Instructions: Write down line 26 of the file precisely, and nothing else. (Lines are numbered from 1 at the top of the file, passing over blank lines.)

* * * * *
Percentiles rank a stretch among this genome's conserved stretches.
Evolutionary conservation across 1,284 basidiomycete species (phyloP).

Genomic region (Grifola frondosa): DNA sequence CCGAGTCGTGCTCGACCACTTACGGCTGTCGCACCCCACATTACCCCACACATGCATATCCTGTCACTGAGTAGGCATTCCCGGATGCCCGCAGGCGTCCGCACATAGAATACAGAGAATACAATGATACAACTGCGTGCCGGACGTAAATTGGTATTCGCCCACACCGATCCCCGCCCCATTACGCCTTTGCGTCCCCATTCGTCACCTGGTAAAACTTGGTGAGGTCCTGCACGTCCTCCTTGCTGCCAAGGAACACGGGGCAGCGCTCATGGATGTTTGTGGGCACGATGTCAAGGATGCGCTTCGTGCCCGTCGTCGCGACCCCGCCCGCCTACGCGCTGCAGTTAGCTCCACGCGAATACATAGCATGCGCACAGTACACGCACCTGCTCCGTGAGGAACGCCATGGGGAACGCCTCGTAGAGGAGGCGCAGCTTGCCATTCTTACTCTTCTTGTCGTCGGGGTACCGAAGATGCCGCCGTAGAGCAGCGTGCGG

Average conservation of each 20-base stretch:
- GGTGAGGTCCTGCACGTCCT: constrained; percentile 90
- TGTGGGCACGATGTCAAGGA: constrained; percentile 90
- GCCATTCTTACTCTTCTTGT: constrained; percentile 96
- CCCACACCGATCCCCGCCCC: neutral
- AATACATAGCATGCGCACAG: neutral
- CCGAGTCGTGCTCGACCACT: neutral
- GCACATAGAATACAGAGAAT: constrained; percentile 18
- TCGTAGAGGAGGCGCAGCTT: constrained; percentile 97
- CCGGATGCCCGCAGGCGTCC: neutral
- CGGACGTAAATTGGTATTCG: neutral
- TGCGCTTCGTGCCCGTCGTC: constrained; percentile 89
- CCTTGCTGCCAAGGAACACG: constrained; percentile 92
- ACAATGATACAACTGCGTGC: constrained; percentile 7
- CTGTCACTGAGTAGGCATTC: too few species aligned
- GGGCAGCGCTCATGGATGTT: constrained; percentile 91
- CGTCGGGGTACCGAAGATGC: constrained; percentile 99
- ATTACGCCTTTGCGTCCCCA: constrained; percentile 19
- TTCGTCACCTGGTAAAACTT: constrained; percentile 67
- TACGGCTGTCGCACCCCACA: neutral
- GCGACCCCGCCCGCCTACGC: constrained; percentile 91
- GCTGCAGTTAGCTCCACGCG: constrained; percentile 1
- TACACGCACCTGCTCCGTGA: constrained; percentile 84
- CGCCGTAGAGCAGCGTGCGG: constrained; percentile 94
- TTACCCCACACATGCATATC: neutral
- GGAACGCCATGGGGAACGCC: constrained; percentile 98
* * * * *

- TACACGCACCTGCTCCGTGA: constrained; percentile 84